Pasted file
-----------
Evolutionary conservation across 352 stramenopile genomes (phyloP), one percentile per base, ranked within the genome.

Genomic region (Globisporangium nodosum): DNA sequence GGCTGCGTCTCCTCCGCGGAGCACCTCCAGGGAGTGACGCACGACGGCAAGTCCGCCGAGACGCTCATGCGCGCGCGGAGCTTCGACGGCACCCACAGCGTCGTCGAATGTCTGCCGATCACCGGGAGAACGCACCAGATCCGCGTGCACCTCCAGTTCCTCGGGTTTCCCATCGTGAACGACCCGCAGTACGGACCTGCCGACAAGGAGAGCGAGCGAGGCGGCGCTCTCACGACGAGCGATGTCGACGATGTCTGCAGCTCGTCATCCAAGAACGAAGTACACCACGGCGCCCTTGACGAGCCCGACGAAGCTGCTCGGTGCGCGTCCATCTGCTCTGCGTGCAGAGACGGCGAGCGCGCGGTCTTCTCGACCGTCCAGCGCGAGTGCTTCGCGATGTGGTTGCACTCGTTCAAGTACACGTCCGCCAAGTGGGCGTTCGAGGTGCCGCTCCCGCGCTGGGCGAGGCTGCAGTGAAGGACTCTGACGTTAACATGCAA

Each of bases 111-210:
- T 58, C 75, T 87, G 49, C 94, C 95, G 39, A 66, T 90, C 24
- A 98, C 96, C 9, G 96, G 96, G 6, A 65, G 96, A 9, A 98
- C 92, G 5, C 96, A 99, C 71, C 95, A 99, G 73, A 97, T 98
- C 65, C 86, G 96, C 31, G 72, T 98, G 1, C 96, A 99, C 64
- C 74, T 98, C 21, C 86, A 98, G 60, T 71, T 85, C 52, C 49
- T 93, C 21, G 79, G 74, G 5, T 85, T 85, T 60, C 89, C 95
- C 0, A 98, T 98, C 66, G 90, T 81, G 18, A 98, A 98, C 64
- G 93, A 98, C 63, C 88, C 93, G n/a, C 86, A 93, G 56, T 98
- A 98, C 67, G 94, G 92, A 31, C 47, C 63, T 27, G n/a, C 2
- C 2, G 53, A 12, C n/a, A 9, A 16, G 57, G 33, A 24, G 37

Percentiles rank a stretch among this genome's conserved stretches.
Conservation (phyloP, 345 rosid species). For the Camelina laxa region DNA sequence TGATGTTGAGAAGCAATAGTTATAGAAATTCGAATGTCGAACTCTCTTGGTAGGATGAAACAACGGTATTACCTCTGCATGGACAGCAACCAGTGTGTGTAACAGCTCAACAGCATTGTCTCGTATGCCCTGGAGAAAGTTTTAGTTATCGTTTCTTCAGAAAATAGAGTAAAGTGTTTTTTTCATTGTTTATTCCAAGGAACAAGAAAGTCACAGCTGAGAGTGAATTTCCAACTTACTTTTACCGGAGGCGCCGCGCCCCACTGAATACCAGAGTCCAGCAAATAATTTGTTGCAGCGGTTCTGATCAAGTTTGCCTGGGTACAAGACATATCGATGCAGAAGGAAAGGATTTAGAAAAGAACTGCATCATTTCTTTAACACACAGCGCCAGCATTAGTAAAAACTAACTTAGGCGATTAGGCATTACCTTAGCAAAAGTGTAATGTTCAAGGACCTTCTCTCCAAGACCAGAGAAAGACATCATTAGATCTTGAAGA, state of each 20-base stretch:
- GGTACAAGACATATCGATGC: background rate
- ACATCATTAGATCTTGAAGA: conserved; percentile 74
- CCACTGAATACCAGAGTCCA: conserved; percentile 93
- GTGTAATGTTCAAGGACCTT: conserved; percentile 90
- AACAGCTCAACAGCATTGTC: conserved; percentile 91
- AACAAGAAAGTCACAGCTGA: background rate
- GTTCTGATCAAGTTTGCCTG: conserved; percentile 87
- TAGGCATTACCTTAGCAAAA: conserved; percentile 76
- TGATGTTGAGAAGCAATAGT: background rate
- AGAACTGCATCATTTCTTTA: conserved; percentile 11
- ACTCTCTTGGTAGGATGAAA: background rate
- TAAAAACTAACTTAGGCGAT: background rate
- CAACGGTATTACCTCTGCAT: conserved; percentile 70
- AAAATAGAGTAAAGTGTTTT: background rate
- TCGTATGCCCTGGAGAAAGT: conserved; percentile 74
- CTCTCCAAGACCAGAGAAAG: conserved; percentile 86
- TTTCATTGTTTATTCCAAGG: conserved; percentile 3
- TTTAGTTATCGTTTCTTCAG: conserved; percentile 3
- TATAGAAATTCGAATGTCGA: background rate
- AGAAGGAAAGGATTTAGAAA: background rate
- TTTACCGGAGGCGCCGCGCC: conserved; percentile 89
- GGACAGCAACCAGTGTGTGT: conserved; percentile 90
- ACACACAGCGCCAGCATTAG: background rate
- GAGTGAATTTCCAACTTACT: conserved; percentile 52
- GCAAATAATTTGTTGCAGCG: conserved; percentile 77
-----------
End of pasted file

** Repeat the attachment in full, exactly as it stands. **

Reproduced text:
Evolutionary conservation across 352 stramenopile genomes (phyloP), one percentile per base, ranked within the genome.

Genomic region (Globisporangium nodosum): DNA sequence GGCTGCGTCTCCTCCGCGGAGCACCTCCAGGGAGTGACGCACGACGGCAAGTCCGCCGAGACGCTCATGCGCGCGCGGAGCTTCGACGGCACCCACAGCGTCGTCGAATGTCTGCCGATCACCGGGAGAACGCACCAGATCCGCGTGCACCTCCAGTTCCTCGGGTTTCCCATCGTGAACGACCCGCAGTACGGACCTGCCGACAAGGAGAGCGAGCGAGGCGGCGCTCTCACGACGAGCGATGTCGACGATGTCTGCAGCTCGTCATCCAAGAACGAAGTACACCACGGCGCCCTTGACGAGCCCGACGAAGCTGCTCGGTGCGCGTCCATCTGCTCTGCGTGCAGAGACGGCGAGCGCGCGGTCTTCTCGACCGTCCAGCGCGAGTGCTTCGCGATGTGGTTGCACTCGTTCAAGTACACGTCCGCCAAGTGGGCGTTCGAGGTGCCGCTCCCGCGCTGGGCGAGGCTGCAGTGAAGGACTCTGACGTTAACATGCAA

Each of bases 111-210:
- T 58, C 75, T 87, G 49, C 94, C 95, G 39, A 66, T 90, C 24
- A 98, C 96, C 9, G 96, G 96, G 6, A 65, G 96, A 9, A 98
- C 92, G 5, C 96, A 99, C 71, C 95, A 99, G 73, A 97, T 98
- C 65, C 86, G 96, C 31, G 72, T 98, G 1, C 96, A 99, C 64
- C 74, T 98, C 21, C 86, A 98, G 60, T 71, T 85, C 52, C 49
- T 93, C 21, G 79, G 74, G 5, T 85, T 85, T 60, C 89, C 95
- C 0, A 98, T 98, C 66, G 90, T 81, G 18, A 98, A 98, C 64
- G 93, A 98, C 63, C 88, C 93, G n/a, C 86, A 93, G 56, T 98
- A 98, C 67, G 94, G 92, A 31, C 47, C 63, T 27, G n/a, C 2
- C 2, G 53, A 12, C n/a, A 9, A 16, G 57, G 33, A 24, G 37

Percentiles rank a stretch among this genome's conserved stretches.
Conservation (phyloP, 345 rosid species). For the Camelina laxa region DNA sequence TGATGTTGAGAAGCAATAGTTATAGAAATTCGAATGTCGAACTCTCTTGGTAGGATGAAACAACGGTATTACCTCTGCATGGACAGCAACCAGTGTGTGTAACAGCTCAACAGCATTGTCTCGTATGCCCTGGAGAAAGTTTTAGTTATCGTTTCTTCAGAAAATAGAGTAAAGTGTTTTTTTCATTGTTTATTCCAAGGAACAAGAAAGTCACAGCTGAGAGTGAATTTCCAACTTACTTTTACCGGAGGCGCCGCGCCCCACTGAATACCAGAGTCCAGCAAATAATTTGTTGCAGCGGTTCTGATCAAGTTTGCCTGGGTACAAGACATATCGATGCAGAAGGAAAGGATTTAGAAAAGAACTGCATCATTTCTTTAACACACAGCGCCAGCATTAGTAAAAACTAACTTAGGCGATTAGGCATTACCTTAGCAAAAGTGTAATGTTCAAGGACCTTCTCTCCAAGACCAGAGAAAGACATCATTAGATCTTGAAGA, state of each 20-base stretch:
- GGTACAAGACATATCGATGC: background rate
- ACATCATTAGATCTTGAAGA: conserved; percentile 74
- CCACTGAATACCAGAGTCCA: conserved; percentile 93
- GTGTAATGTTCAAGGACCTT: conserved; percentile 90
- AACAGCTCAACAGCATTGTC: conserved; percentile 91
- AACAAGAAAGTCACAGCTGA: background rate
- GTTCTGATCAAGTTTGCCTG: conserved; percentile 87
- TAGGCATTACCTTAGCAAAA: conserved; percentile 76
- TGATGTTGAGAAGCAATAGT: background rate
- AGAACTGCATCATTTCTTTA: conserved; percentile 11
- ACTCTCTTGGTAGGATGAAA: background rate
- TAAAAACTAACTTAGGCGAT: background rate
- CAACGGTATTACCTCTGCAT: conserved; percentile 70
- AAAATAGAGTAAAGTGTTTT: background rate
- TCGTATGCCCTGGAGAAAGT: conserved; percentile 74
- CTCTCCAAGACCAGAGAAAG: conserved; percentile 86
- TTTCATTGTTTATTCCAAGG: conserved; percentile 3
- TTTAGTTATCGTTTCTTCAG: conserved; percentile 3
- TATAGAAATTCGAATGTCGA: background rate
- AGAAGGAAAGGATTTAGAAA: background rate
- TTTACCGGAGGCGCCGCGCC: conserved; percentile 89
- GGACAGCAACCAGTGTGTGT: conserved; percentile 90
- ACACACAGCGCCAGCATTAG: background rate
- GAGTGAATTTCCAACTTACT: conserved; percentile 52
- GCAAATAATTTGTTGCAGCG: conserved; percentile 77